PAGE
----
Heat Treatment 1 ex 5

Stapler (~HK$ 5)
Approx. 15 components
- How do we select the best material for each component?
- How are each of these manufactured?
Car: ~ 15,000 parts;
Boeing 747 plane: ~6 million parts
Intel core 2 duo processor: 65 nm feature size, 291 million transistors
Properties of materials
Steels are heat treated for one of the following reasons:
Mechanical properties of materials
Strength, Toughness, Hardness, Ductility,
Elasticity, Fatigue and Creep
Physical properties
Density, Specific heat, Melting and boiling point,
Thermal expansion and conductivity,
Electrical and magnetic properties
Chemical properties
Oxidation, Corrosion, Flammability, Toxicity, …
Ferrous metals: carbon-, alloy-, stainless-, tool-and-die steels
Non-ferrous metals: aluminum, magnesium, copper, nickel,
titanium, super alloys, refractory metals,
beryllium, zirconium, low-melting alloys,
gold, silver, platinum, …
Plastics: thermoplastics (acrylic, nylon, polyethylene, ABS,…)
thermosets (epoxies, Polymides, Phenolics, …)
elastomers (rubbers, silicones, polyurethanes, …)
Ceramics, Glasses, Graphite, Diamond, Cubic Boron Nitride
Composites: reinforced plastics, metal-, ceramic matrix composites
Nanomaterials, shape-memory alloys, superconductors, …
 Heat Treatment
 is the controlled heating and cooling of metals to alter their
physical and mechanical properties without changing the
product shape.
 Heat Treatment
 is often associated with increasing the strength of material,
but it can also be used to alter certain manufacturability
objectives such as improve machining, improve formability,
restore ductility.
Heat Treatment
 A: Definition
 "Hardening is the process of heating a piece of steel to a
temperature within or above its critical range and than
cooling it rapidly"
 (Begeman, M.L. - Manufacturing processes - 1977)
 B: Definition
 "Hardening is that property of a material that enables it to
resist plastic deformation, penetration, indentation,
 (Lindberg, R. A. - Material & Manufacturing Technology 1968)
 Hardening:
 Hardening of steel is done to increase the strenth and wear
properties. One of the pre- requisites for hardening is sufficient
carbon and alloy content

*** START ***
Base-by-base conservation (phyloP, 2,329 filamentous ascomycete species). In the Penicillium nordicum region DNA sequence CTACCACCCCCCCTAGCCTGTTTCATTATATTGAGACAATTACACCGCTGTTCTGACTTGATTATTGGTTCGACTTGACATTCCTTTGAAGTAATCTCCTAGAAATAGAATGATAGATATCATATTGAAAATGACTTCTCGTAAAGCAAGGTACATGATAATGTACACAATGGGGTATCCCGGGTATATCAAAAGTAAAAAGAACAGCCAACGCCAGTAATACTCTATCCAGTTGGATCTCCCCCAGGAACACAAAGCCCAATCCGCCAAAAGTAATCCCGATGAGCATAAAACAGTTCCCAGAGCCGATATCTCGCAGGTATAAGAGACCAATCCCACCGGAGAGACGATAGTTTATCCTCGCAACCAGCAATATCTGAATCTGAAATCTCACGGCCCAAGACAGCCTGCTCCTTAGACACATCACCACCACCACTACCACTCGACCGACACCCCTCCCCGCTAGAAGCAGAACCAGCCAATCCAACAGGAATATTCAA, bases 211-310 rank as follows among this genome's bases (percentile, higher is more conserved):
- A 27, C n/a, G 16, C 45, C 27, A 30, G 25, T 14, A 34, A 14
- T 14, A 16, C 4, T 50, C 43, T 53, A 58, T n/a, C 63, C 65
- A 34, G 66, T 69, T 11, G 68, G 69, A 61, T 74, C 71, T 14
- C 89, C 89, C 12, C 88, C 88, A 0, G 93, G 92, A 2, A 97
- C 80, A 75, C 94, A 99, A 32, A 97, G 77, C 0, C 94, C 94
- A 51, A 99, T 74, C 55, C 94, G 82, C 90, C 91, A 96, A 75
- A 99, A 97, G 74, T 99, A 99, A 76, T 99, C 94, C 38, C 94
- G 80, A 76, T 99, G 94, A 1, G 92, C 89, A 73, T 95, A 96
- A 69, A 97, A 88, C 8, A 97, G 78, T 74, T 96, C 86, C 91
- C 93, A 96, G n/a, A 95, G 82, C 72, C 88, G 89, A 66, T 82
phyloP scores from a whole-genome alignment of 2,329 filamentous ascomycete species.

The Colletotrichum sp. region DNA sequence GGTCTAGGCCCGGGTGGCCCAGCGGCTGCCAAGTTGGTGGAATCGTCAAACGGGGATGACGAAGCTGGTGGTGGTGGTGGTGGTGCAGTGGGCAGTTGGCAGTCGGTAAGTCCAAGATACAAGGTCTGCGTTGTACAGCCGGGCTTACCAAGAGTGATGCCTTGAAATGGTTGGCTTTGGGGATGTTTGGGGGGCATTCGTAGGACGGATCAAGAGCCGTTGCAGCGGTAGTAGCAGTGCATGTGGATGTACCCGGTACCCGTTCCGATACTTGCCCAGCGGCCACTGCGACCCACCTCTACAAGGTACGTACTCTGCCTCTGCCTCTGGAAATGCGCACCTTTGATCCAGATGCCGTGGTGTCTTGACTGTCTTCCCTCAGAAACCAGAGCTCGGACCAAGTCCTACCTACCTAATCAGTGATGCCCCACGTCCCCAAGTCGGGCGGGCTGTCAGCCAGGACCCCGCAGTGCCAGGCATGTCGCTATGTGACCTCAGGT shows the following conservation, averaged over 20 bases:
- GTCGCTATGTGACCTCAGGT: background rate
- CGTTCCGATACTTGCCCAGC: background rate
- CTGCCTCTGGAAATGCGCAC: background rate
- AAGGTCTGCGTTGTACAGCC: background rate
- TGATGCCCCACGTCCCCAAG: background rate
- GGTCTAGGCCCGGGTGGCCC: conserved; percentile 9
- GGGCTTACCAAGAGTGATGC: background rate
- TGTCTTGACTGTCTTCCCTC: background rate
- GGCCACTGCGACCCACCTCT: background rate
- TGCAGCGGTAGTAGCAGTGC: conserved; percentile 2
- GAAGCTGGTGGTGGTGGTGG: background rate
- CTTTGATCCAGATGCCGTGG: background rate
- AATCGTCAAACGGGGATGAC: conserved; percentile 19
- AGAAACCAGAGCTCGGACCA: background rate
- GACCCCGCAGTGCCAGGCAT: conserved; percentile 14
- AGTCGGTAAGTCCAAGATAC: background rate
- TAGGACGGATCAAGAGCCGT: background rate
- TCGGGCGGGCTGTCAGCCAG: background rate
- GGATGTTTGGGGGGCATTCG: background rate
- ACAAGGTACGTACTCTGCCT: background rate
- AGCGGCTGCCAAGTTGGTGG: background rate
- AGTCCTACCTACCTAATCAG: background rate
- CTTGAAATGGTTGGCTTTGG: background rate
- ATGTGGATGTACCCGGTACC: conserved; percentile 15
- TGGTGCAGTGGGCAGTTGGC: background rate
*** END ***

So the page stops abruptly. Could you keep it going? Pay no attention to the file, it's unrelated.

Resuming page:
 Softening:
 Softening is done to reduce strength or hardness, remove residual
stresses, improve tough-ness, restore ductility, refine grain size or
change the electromagnetic properties of the steel.
 Material Modification:
 Heat treatment is used to modify properties of materials in
addition to hardening and softening. These processes modify the
behavior of the steels in a beneficial manner to maximize service
life, e.g., stress relieving
 Tempering
 Tempering is a process done subsequent to quench hardening.
Quench-hardened parts are often too brittle. This brittleness is
removed by tempering.
 Tempering results in a desired combination of:
 Hardness, Ductility, Toughness, Strength, structural stability
 Cooling alloy fast enough to retain a supersaturated
solid solution of alloying constituents without
introducing adverse metallurgical or mechanical
conditions; water is most common quenching media
(immersion or spray); other media include air blasts,
soap solutions, ind hot oil.
 Measures the difference in penetration between a minor and
major load
 Minor load 10 Kg
 Major load 60(a), 100 (B), 150 ( c) kg
 A= Diamond, B= 1/16 in. ball, C= diamond
 Rockwell scale runs to 130 bur only useful in range 20 -100
 l. Carburizing or Case Hardening
 Steel is heated in contact with some carbonaceous material
in solid, liquid, or gas form; the steel absorbs carbon, which
is gradually diffused into the interior of the part.
 Pack carburizing
 (.030 to .160 thick); it employs packing parts in charcoal
or coke.
 Gas carburizing
 (.005 to .030 thick); it employs hydrocarbon fuels.
 Liquid carburizing
 (up to .250 thick); it employs a cyanide salt bath
Heating by oxyacetylene flame to above critical temperature;
heated part immediately quenched by water spray; produces
hard surface with ductile backing.

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